Considering the large amount of physics-based puzzlers that get continually released on the App Store, it takes a special kind of title to differentiate itself from the pack. Little Bit Games' The Seed [$0.99] does so in a variety of ways. Its emphasis on minimalist (but beautiful) presentation combined with approachable gameplay is a great mix and is executed well. In addition, its subtle narrative and reflective visuals lead to a game that's only sullied by its shortness.
As you might imagine, The Seed tasks players with guiding a magical seed through a variety of barren locales on a quest to regrow the land. This is accomplished by guiding the seed through a variety of stages with the goal of each to land the seed on a flat of fertile ground which allows it to grow a plant and move on. Sounds relatively simple, but the simple act of guiding and moving the seed (which is done via water droplets) is an adventure in itself.
While the player can't directly manipulate the seed, they can use water droplets to propel and change its direction. As soon as a droplet touches the seed, it moves it in the direction it is set. Droplets can be customized via direction, strength, and location. Its this customization that opens up the possibilities for guiding the seed in a variety of different ways which makes it more interesting than other, more one-dimensional puzzlers. This also leads to a lot of trial-and-error but thankfully The Seed makes it easy to tweak droplet setups.
The Seed's beauty lies in its ability to take a simple gameplay mechanic and expand it in such away that keeps the basic premise intact while expanding the possibility of use. In this case, the simple act of propelling the seed via water droplets (along with the later wind elements) eventually expands into an elaborate chaining of droplets. Considering droplets are the only manipulatable item in all levels, I was pretty impressed at the range of strategies that could be employed. Also, finally getting a complicated chain working feels incredibly satisfying.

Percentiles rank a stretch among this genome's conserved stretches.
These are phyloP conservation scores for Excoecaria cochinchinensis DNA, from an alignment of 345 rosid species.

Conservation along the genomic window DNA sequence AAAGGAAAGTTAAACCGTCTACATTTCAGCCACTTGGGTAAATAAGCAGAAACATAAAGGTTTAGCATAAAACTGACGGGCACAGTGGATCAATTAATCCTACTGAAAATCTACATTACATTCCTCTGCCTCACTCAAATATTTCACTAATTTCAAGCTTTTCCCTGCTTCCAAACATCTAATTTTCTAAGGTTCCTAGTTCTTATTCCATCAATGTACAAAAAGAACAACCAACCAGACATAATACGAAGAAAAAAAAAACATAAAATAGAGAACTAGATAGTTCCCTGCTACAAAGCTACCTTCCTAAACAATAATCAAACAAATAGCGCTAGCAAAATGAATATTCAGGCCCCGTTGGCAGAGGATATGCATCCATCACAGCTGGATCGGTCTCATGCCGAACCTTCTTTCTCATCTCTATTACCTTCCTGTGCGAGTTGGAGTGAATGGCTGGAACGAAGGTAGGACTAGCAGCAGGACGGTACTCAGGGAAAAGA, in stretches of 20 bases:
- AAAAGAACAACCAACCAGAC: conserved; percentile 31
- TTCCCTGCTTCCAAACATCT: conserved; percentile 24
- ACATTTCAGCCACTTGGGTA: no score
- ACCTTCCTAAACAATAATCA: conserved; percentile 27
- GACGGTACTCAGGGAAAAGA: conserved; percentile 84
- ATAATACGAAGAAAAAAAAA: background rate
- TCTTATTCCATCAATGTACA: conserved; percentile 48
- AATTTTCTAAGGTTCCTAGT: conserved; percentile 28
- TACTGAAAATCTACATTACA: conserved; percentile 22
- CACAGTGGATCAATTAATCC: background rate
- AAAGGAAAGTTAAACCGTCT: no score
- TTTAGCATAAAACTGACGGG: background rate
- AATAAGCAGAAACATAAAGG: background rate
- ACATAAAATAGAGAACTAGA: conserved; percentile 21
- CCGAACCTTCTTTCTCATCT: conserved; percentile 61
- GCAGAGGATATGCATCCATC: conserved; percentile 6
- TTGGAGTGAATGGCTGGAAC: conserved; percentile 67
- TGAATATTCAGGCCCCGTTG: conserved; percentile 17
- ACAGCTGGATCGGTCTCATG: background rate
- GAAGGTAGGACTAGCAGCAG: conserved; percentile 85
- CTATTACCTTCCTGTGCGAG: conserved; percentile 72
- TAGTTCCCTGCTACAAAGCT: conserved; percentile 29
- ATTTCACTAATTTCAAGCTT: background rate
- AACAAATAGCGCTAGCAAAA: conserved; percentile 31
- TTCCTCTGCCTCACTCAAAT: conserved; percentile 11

Meanwhile, I thoroughly enjoyed The Seed's visual style, which was subdued and subtle yet had intrigue to keep me playing simply to see new backgrounds. Other than a few cutscenes and the backdrops, there's nothing else in terms of actual storytelling. Yet, I still felt like I was part of a larger world. It definitely gave off a strong Spider: The Secret of Bryce Manor feel, which means it must be doing something right. It's just a shame that the game doesn't offer iPhone 5 support.
My other big complaint with The Seed lies in content. There are only 28 total levels available. Even with the limited replayabillity inherent in trying to complete levels within the target times, I found the game to be way too short, especially since a lot of the early levels can be completed in relatively short amounts of time. Little Bit Games has stated repeatedly that more levels are on the way but still I really wish the game as released had more levels.
In many regards, The Seed plays out very much like its namesake. Small-time gameplay elements eventually flower into complicated contraptions that require analysis, foresight and precision to succeed. It's this growth in gameplay and scenery that's showcased through the entirety of the (all too brief) game that makes it fun to play. If this suits your fancy, I highly recommend giving The Seed a try.
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